I shall not undertake to go into the question of the selection of ponies at great length. I like to see ponies that are well coupled and keep their feet well under them, and personally I sacrifice speed to handiness, although I know some players who sacrifice everything to speed. I never begin on a pony that is hard-mouthed. I do not advise beginners to try to teach themselves and the pony to play the game at the same time. They can do much better if they take a trained pony and concentrate their attention on themselves. I know experienced players who have ruined a pony or two every year through inability to handle them property, usually on account of hard hands. With these players polo ponies habitually go wrong, as only an occasional horse is found that they can manage. Careful players with light hands can get along with almost any horse.
I consider the practice of docking horses to be brutal and disgusting in the extreme. The only good excuse which I have ever known for this practice is an argument good only in regard to polo ponies-that is, that the tail occasionally gets in the way of a stroke; and there is no doubt that it does where one is taking a full stroke and turning on the ball at the same time. This can be obviated by taking a half stroke when turning on the ball, so that there is no need of ever letting the tail get, in the way of a stroke.
The pony should never be played without bandages or some sort of boots on the forelegs. In ` Dedham we always played in bandages, and so skillful were the grooms that almost never did a bandage become loose. With less skill in placing the bandages they are apt to become a menace, as a bandage unrolling can throw a pony in such a way as to make it very dangerous. The referee should always stop the play instantly when he sees a bandage beginning to become unrolled.
The danger of too much pressure on the tendons, by reason of Straps around felt boots, can be obviated by having elastics on the straps so that the straps will yield to the movement of the leg and not Wild. Playing without stout felt boots or plenty of thickness of bandage over the tendons invites disaster. Sooner or hater the mallet or ball will hit these tender parts in a way that will ruin the horse.
I always make a point of getting my ponies of the same height. I do not believe in changing heights. I think it hurts hitting. If one changes the length of the stick it changes the distance of the hand from the ground, which is unfortunate, as the ,eye becomes accustomed to a certaiu distance and a man hits better with the fewest possible variables. In purchasing a string of mounts I should therefore, wherever possible, select ponies of even height. Equipment. English Saddle is the best for polo. I do not believe in either the Whitman or the Mexican saddle, or in fact in any saddle where the feet are kept under me. One sits too low in the saddle and lacks the rise which one gets front the English saddle in order to turn and to get the nigh-side forward stroke.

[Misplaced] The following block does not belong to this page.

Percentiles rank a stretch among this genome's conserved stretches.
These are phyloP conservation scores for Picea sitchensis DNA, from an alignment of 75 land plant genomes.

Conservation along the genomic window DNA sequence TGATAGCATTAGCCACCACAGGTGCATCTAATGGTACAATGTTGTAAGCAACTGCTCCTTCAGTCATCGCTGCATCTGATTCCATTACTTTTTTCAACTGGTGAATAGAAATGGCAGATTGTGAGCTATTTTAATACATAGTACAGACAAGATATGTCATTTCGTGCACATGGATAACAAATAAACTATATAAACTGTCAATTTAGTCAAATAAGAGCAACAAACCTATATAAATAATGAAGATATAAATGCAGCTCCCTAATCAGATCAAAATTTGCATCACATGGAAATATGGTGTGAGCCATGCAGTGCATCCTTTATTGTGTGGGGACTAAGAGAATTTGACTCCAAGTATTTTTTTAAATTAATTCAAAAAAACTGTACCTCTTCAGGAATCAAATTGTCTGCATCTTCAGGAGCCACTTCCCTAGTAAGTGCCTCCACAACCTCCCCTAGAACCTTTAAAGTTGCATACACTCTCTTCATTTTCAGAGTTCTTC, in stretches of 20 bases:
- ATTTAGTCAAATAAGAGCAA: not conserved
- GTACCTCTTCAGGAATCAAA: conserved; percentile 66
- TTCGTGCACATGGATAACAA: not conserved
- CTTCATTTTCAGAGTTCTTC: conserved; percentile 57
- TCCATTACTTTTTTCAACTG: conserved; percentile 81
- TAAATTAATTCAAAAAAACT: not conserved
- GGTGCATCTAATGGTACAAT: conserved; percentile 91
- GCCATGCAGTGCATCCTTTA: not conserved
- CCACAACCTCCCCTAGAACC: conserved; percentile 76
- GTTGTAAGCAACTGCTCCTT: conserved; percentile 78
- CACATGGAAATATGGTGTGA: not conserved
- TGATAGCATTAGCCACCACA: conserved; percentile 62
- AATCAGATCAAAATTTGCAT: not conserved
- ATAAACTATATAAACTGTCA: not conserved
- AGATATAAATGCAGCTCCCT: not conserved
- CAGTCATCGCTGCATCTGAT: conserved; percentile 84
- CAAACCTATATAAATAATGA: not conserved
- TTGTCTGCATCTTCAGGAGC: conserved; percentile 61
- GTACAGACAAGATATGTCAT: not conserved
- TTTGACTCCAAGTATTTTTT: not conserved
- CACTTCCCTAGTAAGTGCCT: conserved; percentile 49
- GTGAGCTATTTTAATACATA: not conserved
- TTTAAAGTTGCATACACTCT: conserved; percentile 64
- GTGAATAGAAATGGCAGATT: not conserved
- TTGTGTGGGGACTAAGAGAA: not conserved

It is advisable to buy a complete new set of girths, stirrup leathers, and bandages even y year. Do not trust to old ones. Also the saddles should be thoroughly overhauled each year to make sure the padding has not got packed down and that the girth straps have not got old and untrustworthy. Polo is dangerous enough anyway without taking chances, and the wetting and drying of perspiration from horse and man which the saddle gets three times a week in polo season is enough to rot the strongest sewing. The breaking of a girth or stirrup leather may mean a loss of life, and it. is an unjustifiable risk to take.
I use many varieties of bits of different grades, from a rubber snaffle, which always has a steel chain through the rubber, to the Hanoverian Pelham, with the long bars for curb, which is the sharpest bit that I use. 7 never attempt to use a Mexican bit with a high port, but will discuss the use of bits under the title of "Horsemanship." A horse should have the easiest bit that he will play well under, and as soon as a horse plays perfectly under a sharp bit he should be given one less sharp. The usual bit that the average horse comes to is a Straight Bar Pelham, with short curb bars, the bit itself being round and smooth and of steel. This can be eased, in cases of sore mouth, by a leather cover, and, if the lips chafe, by leather discs set next to the lips.
Crane believes that most ponies play much better with a port varying from one-half inch to two inches in height. I have never used ports.
Until the pony is entirely handy he should have a rnartingale. I have no use for a running martingale, as it disarranges the curb and snaffle in the hand, bringing the snaffle the lower of the two where it does not properly belong; and I have never seen that it helped. The standing martingale answers every purpose, and I believe it to be the best.
As the pony improves in play the martingale should be lengthened gradually, and finally done away with entirely, on a good many horses, on the general rule that the less harness a horse is encumbered with the better.
Some horses have to have shoulder straps to hold the saddle forward, the peculiar shape of their barrel making it impossible to tighten the girths so that in the course of play the saddle won't slip back.